Activision Blizzard announced a new away to measure how well a player performs in Overwatch League matches yesterday: Player Impact Rating.
Blizzard announced a new way to measure the efficiency of players during their matches yesterday: the Player Impact Rating (PIR) system. This new data aims to provide more accurate data to compare players in the Overwatch League, and will replace the “per 10 minutes” numbers.
This new way of comparing players’ impact on a game comes from the fact that all key moments in an Overwatch match happen in short bursts: the teamfights. Even if the “per 10 minutes” stats give an overview of a player’s performance on a map, this number can highly change if the game is slow-paced or if all team fights are close. More importantly, team fights are often won by a single action or combo, which may not be measurable with the existing system. How could a Lucio Sound Barrier or a D.Va peel on the opponent McCree’s High Noon be taking into account?
Player Impact Rating Explained
Ben “CaptainPlanet” Trautman, from Blizzard Entertainment, created “Impact Points” to measure each hero’s contribution to a team fight. The Player Impact Rating reflects the rate at which a players gains Impact Points, making this system a reliable performance comparison tool.
Blizzard is keeping the math behind this calculation a secret, so one can wonder if the accuracy of this method varies between roles. It is also unclear if it goes beyond the healing and damage done by a hero or takes into account other elements, such as denying an enemy’s ultimate. Trautman says that Player Impact Rating takes into account at least some of those things:
“Impact Points are produced by applying individual weights to a suite of statistics that heroes generate in teamfights. Overwatch is an objective-based game, but final blows and deaths are the currency that teams spend to achieve those objectives, so the stats I’ve used are centered around final blows and the things teams do to accumulate or prevent them. The list includes—but is not limited to—raw damage and healing, crowd-control abilities like hacks or hooks, and even teamfight-winning plays like ult negation.”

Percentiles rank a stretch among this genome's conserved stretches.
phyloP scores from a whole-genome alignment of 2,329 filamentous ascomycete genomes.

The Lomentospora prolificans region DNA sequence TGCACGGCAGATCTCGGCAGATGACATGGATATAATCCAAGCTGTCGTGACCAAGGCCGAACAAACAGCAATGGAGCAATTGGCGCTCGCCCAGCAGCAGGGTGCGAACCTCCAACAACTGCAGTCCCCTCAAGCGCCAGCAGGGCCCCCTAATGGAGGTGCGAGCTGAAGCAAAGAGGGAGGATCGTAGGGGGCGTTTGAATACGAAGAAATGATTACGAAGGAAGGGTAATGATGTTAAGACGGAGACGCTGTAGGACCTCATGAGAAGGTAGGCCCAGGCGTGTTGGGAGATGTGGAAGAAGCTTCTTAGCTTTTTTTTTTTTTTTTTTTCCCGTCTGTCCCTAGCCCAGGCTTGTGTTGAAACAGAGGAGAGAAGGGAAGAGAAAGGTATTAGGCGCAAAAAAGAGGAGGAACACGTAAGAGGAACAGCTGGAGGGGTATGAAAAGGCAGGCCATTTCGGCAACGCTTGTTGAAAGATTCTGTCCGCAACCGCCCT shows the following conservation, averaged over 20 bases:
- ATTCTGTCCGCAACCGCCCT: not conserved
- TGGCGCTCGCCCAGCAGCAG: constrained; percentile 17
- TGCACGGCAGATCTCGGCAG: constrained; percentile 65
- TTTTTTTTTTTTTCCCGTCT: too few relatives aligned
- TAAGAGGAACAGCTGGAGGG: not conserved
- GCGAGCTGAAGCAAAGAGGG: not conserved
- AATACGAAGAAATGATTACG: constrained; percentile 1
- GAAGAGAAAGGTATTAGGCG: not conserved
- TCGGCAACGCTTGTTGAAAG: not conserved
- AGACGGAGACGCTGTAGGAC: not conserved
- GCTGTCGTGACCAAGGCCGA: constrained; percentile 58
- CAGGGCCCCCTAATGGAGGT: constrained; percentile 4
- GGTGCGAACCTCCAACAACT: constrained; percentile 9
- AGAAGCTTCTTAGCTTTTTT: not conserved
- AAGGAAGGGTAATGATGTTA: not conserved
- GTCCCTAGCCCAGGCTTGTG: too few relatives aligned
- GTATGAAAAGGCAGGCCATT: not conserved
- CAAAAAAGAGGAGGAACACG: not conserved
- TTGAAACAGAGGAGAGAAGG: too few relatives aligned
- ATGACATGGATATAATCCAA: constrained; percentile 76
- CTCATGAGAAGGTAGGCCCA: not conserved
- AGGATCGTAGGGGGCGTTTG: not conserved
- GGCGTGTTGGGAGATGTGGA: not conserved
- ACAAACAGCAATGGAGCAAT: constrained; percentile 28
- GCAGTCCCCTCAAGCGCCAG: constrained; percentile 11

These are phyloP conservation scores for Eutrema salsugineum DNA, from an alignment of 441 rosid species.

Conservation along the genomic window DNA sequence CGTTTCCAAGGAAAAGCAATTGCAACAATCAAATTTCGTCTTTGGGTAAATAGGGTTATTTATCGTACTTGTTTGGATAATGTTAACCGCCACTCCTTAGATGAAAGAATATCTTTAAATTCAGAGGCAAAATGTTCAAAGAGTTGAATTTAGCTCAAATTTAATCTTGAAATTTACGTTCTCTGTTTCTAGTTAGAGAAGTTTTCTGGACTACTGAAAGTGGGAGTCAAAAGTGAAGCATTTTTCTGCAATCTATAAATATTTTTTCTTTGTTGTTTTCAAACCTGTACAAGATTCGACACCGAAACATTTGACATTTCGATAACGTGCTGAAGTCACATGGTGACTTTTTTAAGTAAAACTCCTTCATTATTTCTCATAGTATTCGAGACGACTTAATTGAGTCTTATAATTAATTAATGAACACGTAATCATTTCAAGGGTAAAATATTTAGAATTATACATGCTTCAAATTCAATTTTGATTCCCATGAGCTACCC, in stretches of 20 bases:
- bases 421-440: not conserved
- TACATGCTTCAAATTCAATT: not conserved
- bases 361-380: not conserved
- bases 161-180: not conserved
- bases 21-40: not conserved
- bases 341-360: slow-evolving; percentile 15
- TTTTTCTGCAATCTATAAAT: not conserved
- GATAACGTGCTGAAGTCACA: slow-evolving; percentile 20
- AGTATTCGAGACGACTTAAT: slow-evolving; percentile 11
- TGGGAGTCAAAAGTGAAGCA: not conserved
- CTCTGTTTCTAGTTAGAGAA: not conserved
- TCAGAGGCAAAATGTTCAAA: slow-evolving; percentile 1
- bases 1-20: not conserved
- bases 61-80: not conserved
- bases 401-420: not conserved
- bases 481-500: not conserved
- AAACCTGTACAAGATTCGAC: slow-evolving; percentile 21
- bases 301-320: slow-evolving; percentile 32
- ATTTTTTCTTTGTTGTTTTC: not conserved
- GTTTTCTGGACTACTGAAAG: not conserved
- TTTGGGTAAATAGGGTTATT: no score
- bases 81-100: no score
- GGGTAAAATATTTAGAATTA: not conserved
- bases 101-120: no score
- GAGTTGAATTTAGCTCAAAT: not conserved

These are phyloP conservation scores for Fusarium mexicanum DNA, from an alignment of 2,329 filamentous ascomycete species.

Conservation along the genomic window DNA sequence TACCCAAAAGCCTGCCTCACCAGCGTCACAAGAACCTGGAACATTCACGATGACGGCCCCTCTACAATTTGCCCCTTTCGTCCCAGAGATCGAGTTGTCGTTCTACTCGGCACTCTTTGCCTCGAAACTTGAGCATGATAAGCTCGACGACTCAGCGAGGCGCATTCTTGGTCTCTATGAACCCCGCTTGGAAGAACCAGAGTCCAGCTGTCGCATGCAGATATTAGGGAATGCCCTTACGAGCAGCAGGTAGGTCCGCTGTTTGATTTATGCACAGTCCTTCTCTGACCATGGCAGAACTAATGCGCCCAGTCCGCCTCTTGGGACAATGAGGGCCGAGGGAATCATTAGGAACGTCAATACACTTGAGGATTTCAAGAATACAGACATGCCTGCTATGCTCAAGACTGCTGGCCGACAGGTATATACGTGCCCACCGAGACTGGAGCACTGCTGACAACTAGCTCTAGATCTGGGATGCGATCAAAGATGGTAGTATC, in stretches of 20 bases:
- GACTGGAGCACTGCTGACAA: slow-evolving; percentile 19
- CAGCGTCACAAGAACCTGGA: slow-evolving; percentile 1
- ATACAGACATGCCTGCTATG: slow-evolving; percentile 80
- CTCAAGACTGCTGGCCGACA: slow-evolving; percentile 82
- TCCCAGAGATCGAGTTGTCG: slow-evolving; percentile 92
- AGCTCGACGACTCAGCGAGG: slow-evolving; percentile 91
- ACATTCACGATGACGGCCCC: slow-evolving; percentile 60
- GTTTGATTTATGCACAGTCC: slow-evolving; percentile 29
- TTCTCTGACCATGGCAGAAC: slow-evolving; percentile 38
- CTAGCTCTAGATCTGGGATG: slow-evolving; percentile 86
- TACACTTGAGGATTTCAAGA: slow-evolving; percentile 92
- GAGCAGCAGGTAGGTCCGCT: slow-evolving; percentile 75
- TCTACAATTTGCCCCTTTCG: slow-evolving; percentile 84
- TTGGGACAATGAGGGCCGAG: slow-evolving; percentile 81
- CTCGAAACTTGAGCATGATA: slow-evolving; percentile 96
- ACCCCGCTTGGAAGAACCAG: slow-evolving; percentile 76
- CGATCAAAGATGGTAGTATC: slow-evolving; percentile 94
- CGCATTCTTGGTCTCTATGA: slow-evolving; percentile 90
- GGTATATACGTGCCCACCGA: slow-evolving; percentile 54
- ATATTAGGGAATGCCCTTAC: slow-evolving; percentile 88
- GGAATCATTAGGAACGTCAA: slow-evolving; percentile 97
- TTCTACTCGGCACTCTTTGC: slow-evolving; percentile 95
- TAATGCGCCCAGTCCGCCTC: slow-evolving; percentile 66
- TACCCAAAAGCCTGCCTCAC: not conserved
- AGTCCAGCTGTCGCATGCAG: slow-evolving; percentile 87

One of the main challenges of the Player Impact Rating is that it has to be viable regardless of meta. Would a Mei score as well as a Bastion in the Bunker composition, or would a Wrecking Ball have the same impact as a Zarya in the triple-tank, triple-support meta? Trautman explains in his introduction to this new rating system that the stats used in the Player Impact Rating are balanced by taking into account the last five patches used in the Overwatch League. He goes on to describe the Player Impact Rating as a “hero-agnostic system for comparing Overwatch League players, balanced by long-term stat weighting and hero strength during a given patch.” In other words, what hero a player is playing shouldn’t matter.
Breaking Down Player Impact Rating
An Overwatch League player performing at the League average level should generate 100 Impact Points per minute, regardless of what hero they play. In the 2018 season of the Overwatch League, some players exceeded this number and impacted their games more than others.
|Player||Team||2018 Player Impact Rating|
|Jjonak||New York Excelsior||127.79|
|Fissure||London Spitfire/Los Angeles Gladiators||118.28|
|Space||Los Angeles Valiant||115.21|
|Fate||Los Angeles Valiant||114.94|
|Mano||New York Excelsior||112.28|
|Saebyeolbe||New York Excelsior||110.76|
|Meko||New York Excelsior||110.34|
|Kariv||Los Angeles Valiant||108.80|
|Danteh||San Francisco Shock||107.70|
|Shaz||Los Angeles Gladiators||107.53|
|ArK||New York Excelsior||106.15|
|Agilities||Los Angeles Valiant||105.74|
|BigGoose||Los Angeles Gladiators||104.78|
Not surprisingly, Jjonak takes the lead of this ranking with a score of 127.79, followed shortly by London Spitfire trio – Gesture, Profit, and Fissure.
Besides ranking players against one another, the Player Impact Rating provides a way to track the ups and downs that players and teams experience during each season.
As an example, this is the Player Impact Rating evolution during Season 1 for Young “Profit” Park, Jae-Hui “Gesture” Hong and Ji-Hyeok “BIRDRING” Kim from the London Spitfire. All players started the season above the average 100 Impact Points, making a great start for London. Kim was injured in Stage 3 and came back in Stage 4 to help his team win the League. The table also shows that Park and Hong provided incredible individual play, leading to the nomination of Profit as the Grand Finals MVP.
The graph from Shanghai Dragons players Young-Jin “YOUNGJIN” Jin, Min-Sung “diem” Bae, and Jin-Hyeok “Dding” Yang also provides a better insight about Shanghai’s rise and their first stage playoff win. While all players improved between the stages, Jin’s Player Impact Rating skyrocketed when he played his Doomfist and was almost 20% more efficient than in the previous stages.
Players with the Largest Teamfight Impact
The table below shows the players with the largest impact on teamfights before Stage 4 based on PIR.
|PLAYER||TEAM||PLAYER IMPACT RATING|
|Sinatraa||San Francisco Shock||117.94|
|Anamo||New York Excelsior||117.78|
|Jjonak||New York Excelsior||116.9|
|Void||Los Angeles Gladiators||116.12|
|Super||San Francisco Shock||114.36|
Vancouver Titans came out on top, with four players in the Top 10. Sung-hyeon “Jjonak” Banglost first place in the list and ended in 7th behind his teammate Taesung “Anamo” Jung.
The Player Impact Rating system is a new analysis tool for all Overwatch League enthusiasts. While the exact math behind it is unknown and its reliability across the various stages of the league is unclear, the Player Impact Rating gives a new insight into the League and its players.
Images VIA: Blizzard Entertainment